Tandem Bicycle and Train Trip to Santa Barbara

Foldable tandem and fig tree

We explored parts of the California coast by train and tandem bicycle. We arrived via Amtrak’s Pacific Surfliner, which travels an otherwise inaccessible part of the coastline north of Santa Barbara and has room on board for bicycles.

The bike slots are sized for “half-bikes” (that’s how we tandem riders often refer to normal bicycles), but our foldable KHS travel tandem fit just perfectly. It did not have to be folded since it the same length as a standard bicycle, but we were prepared just in case. We did have to reserve the bicycle slot ahead, but it was free.

Exploring Santa Barbara by tandem bicycle and train was not only fun, it was very relaxing. Had we taken the car, we would have had to deal with traffic and difficult parking. Alternative transportation is certainly our favorite way to enjoy crowded areas with lots of traffic and little parking.

Foldable tandem riding the train.
Foldable tandem riding the Pacific Surfliner.

Fantastic Views for Train Travelers Only

The views along the coastline are stunning. Our ride from Lompoc to Santa Barbara took just over an hour, and we sipped our morning coffee while taking in the views. For this ride, we recommend sitting along the coast side in both directions, so the right side of the train for the outgoing journey, and the left side for the ride home. The highway is inland, and some of the coast is owned by the US military, so this area is highly inaccessible for anyone not on the train.

Right next to the Santa Barbara train station is the country’s largest fig tree, the Moreton Bay fig. This State Historic Landmark is over 140 years old and provides enough shade to cover around sixteen thousand people. Fortunately, while we visited we had the entire canopy to ourselves. I am a huge lover of fresh figs, so this was something of a pilgrimage for me.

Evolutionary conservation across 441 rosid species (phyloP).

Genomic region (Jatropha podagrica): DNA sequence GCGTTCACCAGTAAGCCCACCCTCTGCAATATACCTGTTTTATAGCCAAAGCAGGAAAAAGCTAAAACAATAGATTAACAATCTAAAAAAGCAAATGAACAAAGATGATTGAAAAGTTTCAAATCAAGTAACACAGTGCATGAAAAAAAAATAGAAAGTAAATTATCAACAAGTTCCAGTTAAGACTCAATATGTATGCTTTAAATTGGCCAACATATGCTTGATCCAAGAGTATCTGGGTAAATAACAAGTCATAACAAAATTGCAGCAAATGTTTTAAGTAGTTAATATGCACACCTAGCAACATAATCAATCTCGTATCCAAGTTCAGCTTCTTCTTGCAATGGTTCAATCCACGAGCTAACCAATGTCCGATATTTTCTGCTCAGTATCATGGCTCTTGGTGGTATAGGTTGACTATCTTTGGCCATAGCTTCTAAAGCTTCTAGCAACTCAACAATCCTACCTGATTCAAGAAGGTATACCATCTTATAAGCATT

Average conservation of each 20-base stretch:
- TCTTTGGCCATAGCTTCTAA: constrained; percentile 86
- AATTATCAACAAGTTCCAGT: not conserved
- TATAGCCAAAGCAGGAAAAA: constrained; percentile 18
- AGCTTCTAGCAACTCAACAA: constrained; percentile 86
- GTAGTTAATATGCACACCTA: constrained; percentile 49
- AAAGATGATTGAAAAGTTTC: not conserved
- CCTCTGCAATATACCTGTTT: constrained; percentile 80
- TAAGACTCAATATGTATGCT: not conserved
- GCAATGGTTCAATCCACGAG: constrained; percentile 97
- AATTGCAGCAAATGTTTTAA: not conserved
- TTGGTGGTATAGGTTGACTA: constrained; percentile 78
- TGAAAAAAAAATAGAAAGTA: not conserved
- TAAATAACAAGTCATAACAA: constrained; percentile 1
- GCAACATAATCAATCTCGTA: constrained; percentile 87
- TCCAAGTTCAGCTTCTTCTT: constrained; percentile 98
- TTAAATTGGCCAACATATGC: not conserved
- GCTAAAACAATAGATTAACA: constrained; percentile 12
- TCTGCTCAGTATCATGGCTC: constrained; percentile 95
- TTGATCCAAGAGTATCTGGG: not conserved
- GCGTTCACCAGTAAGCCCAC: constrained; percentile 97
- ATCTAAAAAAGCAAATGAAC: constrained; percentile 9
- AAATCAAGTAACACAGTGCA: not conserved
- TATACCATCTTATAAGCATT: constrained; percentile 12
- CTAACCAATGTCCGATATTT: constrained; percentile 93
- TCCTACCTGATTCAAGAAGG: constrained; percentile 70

The Beaches and Bike Trails

In Santa Barbara, there is a beautiful, but short, bicycle trail along the beach (the Cabrillo). We meandered along, stopping in several spots to take in the views and walk along the beaches. If you haven’t brought your own bicycles, there are plenty of places to rent them. Thanks to the Channel Islands, the beaches in Santa Barbara have more protection from the Pacific currents than beaches further north. We finally were able to wade along the shore without fighting to keep our footing. 

The Santa Barbara Mission

To stretch our legs a bit more, we traveled uphill along the city streets to the Santa Barbara Mission. For the casual tourist, an hour touring the grounds provides a nice overview of living conditions many centuries ago. The missions provide a living history of the colonization of California, which is drastically different than the rest of the country. The 21 missions that along El Camino Real provided safe havens, about a day’s ride apart, for travelers pushing north into California territory. The missions were really small towns, with schools, families, and food production. They are drastically different from the forts, occupied primarily by soldiers, used to colonize other parts of our country.

The Food

Some fresh clams at a restaurant overlooking the waterfront capped off our day.  Don’t miss this wonderful local treat.

California Clams
California Clams

The Relaxing Ride Home

The train was nearly an hour late for our ride back, but we did not really mind since Santa Barbara is such a pleasant place to sit outdoors. Also, updated train information is available for your mobile device, making it easy to kill an extra half-hour in a shop without worrying about missing your train. 

If you visit during the right time of year, you can watch the sun setting over the Pacific as you sip local wine on the train ride home. 

Pacific Surfliner
Pacific Surfliner

My Amazon picks for a great bicycle ride experience.

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These Pura Stainless bottles are the only bike bottles we use. Heated plastic tastes terrible in addition to being toxic, so we rid ourselves of any plastic bike bottles. These Pura bottles are stainless with silicone lids. The caps cover the mouthpiece while we ride, keeping the dust and grit out of our teeth. They are a bit heavier than plastic, particularly the insulated model. However, we feel our health and hydration are far more important than carrying the extra couple of ounces. We usually carry one of each model, and keep the insulated one to drink from last so our beverages stay cold.

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